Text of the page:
How a hospital decides to adopt comprehensive data analytics technology and selects leaders of the project goes a long way toward prospects for success.

The decision process starts with selecting the right people to lead the initiative because they recognize the value of analytics and are willing to work in multi-disciplinary teams to establish critical infrastructure, said Deborah Schramko, chief medical staff development officer at 6-hospital Mercy Health Partners, Northern Region, in Toledo, Ohio. She spoke at Health Data Management’s Healthcare Analytics Symposium in Chicago.

Preparing medical staff leadership to promote change is a crucial early step. It is important to have these leaders on board early, as they will be assessing the tool that will measure their performance. A provider organization cannot get far into an analytics program if physicians don’t believe the data is credible, such as a physician contesting a finding by asking, “I didn’t even see that patient, why is she in my patient pool?”

Getting medical leaders on board also gives them skin in the game, which is necessary for them to build templates, which leads to ownership of the project.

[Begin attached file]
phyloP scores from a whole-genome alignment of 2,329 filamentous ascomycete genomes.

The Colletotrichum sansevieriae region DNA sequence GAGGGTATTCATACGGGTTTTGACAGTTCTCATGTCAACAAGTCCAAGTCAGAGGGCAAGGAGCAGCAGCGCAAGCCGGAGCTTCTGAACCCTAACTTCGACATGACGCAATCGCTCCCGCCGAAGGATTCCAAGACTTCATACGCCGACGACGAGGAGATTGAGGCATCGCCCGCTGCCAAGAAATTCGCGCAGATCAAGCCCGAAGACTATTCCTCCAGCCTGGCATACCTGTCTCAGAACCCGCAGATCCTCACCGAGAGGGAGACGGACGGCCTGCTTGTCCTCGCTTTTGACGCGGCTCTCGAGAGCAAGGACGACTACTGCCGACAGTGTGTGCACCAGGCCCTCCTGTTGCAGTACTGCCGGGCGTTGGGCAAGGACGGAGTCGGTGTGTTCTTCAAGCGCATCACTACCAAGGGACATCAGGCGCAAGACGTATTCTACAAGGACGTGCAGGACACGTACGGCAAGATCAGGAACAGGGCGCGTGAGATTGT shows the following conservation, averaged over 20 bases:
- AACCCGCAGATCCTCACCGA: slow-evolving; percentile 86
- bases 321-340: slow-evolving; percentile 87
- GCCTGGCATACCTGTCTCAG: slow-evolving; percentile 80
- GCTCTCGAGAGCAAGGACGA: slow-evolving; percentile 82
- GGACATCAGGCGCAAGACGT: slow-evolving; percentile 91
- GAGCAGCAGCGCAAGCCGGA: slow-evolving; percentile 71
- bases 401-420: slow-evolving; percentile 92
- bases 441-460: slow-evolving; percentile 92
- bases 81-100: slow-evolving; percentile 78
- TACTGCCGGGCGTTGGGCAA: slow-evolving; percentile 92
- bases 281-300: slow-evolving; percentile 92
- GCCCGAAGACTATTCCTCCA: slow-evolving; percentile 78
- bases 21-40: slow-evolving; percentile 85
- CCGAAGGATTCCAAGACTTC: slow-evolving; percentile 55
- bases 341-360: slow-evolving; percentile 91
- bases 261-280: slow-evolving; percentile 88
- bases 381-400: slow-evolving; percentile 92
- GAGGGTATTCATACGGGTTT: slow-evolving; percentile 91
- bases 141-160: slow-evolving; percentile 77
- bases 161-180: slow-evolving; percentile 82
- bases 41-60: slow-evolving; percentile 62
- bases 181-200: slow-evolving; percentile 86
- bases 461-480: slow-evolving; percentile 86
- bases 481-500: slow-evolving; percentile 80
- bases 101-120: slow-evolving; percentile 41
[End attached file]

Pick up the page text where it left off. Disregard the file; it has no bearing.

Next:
Schramko also advised getting senior leadership and board members behind the data strategy. Start by setting the strategy and then considering how to let the data support the strategy, rather than implementing technology and then trying to make the tech support a strategy under development. She suggested using the train-the-trainer format to create physician champions and other superusers, and defining their roles so it is clear what is expected of them. “Now that they are trained, what is their responsibility to use that knowledge, or will they sit in a room and churn out reports?”

An organization should train other users in a phased approach, according to Schramko, with the level of training based on their role. There are those who need a high level of training on analytics tools as they will be comprehensively used as part of the job. But there are many others who need to be familiar enough with the tools to get required information in three clicks, which demonstrates the value of the tools to those requesting the information.

In particular, medical staff office managers and other selected personnel in the office can be your biggest advocates for the analytics program, Schramko notes. They are close to the doctors, are the ones who can give needed information in three clicks, and thus demonstrate the value. Other advocates, once they understand the value, will include quality, finance, billing and health information management leaders.


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